I once gained access to the ERP system of a $750 million dollar company by impersonating a panicked sales person. I called the helpdesk and told them who I was. I frantically shared that I could not access my email and download my PowerPoint slides for a very important sales presentation. I obviously couldn’t remember my password, so I asked for reset, which they quickly did for me. Unfortunately, the very helpful helpdesk did not ask me to prove my identity — they just told me what my new password was. From there, I logged-in to Outlook Web Access. I then opened a ticket requesting VPN access. Since this request came from within the corporate mail system, this request was also approved. With a network user ID and password, plus VPN access, I was then able to connect to the network and penetrate their HP-UX system. How I gained administrative privileges (root) on that box is another story.
There were several points along the way that should’ve prompted the help desk to verify who I was. In the absence of a clear process or protocol for handling these requests, personnel will often go with what is convenient or presents the least amount of conflict. This is especially true if the helpdesk is understaffed or the social engineer uses anger or frustration as an intimidation tactic.
Password resets should never be handled over the phone. Here’s a simple process I’ve recommended and used to reduce the risk of password reset social engineering:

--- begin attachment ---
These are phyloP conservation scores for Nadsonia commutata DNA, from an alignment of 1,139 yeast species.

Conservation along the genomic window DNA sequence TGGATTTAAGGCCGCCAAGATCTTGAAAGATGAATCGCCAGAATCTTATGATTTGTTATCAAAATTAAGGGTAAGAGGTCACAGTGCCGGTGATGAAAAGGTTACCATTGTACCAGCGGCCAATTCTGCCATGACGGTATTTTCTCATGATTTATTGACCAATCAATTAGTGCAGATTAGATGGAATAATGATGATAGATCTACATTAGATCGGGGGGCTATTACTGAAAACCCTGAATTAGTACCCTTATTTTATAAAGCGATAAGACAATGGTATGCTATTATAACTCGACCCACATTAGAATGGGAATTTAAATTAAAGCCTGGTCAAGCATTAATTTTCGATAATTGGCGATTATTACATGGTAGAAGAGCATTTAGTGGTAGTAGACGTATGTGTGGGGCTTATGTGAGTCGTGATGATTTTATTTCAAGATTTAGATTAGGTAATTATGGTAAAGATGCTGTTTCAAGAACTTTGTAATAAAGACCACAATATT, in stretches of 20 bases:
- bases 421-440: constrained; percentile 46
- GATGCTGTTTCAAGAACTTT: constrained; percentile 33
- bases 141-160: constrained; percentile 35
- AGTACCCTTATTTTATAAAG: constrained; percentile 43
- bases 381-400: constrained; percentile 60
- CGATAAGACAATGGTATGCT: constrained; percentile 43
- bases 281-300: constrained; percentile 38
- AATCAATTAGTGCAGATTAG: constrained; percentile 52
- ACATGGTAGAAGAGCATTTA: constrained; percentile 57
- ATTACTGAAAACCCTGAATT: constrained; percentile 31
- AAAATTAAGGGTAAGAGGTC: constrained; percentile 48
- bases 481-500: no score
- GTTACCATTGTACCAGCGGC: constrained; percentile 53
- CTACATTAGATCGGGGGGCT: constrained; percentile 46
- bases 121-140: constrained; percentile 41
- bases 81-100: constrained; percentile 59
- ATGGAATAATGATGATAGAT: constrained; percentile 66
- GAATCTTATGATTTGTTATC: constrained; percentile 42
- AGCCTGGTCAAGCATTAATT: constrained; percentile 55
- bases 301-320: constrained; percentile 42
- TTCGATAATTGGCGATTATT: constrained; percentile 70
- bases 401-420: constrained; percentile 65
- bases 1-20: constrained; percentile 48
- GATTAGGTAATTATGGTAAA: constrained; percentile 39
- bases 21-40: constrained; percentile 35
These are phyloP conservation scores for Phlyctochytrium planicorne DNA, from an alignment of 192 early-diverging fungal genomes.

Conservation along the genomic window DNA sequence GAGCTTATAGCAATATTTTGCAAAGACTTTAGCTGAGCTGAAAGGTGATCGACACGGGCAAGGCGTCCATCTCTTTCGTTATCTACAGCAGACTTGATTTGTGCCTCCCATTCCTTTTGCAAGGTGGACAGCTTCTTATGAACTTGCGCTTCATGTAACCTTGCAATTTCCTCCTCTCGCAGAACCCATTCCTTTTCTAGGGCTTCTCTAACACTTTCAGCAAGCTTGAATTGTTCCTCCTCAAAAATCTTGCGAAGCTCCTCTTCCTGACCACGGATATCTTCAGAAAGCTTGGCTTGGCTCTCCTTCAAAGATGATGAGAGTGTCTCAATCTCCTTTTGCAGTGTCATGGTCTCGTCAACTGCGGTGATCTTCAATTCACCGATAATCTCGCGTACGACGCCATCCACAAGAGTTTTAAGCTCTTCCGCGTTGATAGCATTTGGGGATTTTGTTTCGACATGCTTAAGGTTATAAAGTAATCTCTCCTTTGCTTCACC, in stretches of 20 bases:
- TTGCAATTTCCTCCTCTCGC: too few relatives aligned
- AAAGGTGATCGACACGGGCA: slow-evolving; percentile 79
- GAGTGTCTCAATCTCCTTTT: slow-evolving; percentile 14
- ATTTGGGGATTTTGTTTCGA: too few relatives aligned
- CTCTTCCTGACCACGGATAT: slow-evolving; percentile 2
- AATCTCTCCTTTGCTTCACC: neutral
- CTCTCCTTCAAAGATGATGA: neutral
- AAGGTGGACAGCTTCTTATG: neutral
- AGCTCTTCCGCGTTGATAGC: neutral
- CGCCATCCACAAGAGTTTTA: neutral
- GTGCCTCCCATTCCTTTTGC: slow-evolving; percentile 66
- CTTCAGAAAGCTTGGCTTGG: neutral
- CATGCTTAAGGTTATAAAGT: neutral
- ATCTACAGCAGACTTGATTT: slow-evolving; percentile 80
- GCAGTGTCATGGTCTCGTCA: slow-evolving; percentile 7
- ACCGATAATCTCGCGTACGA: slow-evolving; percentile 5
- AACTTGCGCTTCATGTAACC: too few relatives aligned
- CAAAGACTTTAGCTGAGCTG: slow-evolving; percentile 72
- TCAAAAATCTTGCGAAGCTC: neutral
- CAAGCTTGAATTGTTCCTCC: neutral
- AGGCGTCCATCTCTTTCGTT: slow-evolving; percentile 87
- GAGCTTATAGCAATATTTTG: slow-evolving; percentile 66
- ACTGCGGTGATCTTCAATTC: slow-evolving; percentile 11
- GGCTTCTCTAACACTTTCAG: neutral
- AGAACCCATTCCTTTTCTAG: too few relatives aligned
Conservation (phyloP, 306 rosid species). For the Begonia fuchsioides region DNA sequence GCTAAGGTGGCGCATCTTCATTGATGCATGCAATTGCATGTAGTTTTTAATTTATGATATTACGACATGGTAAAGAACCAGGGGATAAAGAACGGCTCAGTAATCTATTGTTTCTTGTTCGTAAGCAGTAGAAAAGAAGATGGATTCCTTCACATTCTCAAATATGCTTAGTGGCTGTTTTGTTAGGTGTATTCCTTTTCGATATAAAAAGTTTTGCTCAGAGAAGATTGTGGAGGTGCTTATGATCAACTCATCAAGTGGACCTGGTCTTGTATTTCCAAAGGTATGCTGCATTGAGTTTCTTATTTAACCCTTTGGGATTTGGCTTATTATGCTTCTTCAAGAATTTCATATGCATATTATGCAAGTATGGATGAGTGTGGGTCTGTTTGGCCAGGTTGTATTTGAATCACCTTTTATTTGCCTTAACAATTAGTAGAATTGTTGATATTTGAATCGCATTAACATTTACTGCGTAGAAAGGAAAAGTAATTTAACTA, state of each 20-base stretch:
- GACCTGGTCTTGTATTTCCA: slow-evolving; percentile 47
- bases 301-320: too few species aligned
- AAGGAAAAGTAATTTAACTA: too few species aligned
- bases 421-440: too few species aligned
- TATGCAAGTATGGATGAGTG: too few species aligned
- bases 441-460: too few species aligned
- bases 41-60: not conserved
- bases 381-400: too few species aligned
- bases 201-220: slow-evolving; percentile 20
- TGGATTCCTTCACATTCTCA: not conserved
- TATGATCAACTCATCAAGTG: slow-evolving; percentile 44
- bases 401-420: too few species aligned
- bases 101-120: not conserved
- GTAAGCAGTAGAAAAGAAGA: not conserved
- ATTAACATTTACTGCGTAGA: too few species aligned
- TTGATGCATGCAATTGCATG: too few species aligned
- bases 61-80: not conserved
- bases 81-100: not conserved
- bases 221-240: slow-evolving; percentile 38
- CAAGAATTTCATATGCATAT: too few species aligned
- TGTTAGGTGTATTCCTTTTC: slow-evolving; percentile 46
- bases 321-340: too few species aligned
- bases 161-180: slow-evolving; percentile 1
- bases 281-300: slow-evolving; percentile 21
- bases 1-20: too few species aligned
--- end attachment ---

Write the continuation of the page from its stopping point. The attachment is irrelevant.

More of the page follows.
- The helpdesk resets the password, but does not share the password with the caller
- The helpdesk calls the internal desk phone of the caller and leaves the password in their voicemail
- The caller retrieves the password from their voicemail. The user is forced to change their password as soon as they login.
- The helpdesk emails the caller’s manager. The manager is responsible for calling their employee before close of business to verbally confirm their password reset.
- The caller’s manager responds to the helpdesk’s email confirming their password reset was legitimate
Password self-service systems make processes like this obsolete. You can see self-service in action if you forget a password for the web applications and social media platforms you use. But on the corporate side, only a small number of my largest customers are beginning to implement password self-service. Until then, the helpdesk must make sure all callers are properly authenticated.